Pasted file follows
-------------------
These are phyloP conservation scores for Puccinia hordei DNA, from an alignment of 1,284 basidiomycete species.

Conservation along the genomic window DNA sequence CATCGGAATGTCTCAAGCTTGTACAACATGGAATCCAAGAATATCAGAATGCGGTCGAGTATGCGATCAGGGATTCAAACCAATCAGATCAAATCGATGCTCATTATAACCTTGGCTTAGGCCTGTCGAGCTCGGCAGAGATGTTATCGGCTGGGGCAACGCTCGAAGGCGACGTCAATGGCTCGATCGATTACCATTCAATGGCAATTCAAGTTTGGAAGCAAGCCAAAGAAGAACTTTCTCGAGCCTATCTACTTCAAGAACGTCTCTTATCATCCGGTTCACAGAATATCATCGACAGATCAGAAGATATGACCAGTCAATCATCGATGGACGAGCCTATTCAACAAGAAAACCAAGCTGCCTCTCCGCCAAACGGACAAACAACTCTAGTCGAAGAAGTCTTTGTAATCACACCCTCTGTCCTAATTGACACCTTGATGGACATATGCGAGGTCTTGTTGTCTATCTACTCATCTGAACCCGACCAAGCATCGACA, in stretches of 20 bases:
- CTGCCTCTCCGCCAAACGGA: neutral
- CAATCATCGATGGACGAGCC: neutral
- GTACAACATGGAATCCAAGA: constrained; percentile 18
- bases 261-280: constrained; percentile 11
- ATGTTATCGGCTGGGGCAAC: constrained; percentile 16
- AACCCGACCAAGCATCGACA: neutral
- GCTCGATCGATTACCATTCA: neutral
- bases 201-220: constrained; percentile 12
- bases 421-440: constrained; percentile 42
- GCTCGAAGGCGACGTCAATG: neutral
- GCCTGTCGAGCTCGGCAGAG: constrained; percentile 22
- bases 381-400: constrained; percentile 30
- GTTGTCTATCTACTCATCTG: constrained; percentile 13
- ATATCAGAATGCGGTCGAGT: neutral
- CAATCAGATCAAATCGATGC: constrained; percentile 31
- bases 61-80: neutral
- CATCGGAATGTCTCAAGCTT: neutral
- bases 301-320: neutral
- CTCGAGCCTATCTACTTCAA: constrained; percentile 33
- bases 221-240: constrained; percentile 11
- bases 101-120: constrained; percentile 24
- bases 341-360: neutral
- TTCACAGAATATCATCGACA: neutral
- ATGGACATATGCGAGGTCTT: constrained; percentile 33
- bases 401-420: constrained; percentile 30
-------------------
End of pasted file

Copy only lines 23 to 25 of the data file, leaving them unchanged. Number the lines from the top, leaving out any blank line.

- bases 101-120: constrained; percentile 24
- bases 341-360: neutral
- TTCACAGAATATCATCGACA: neutral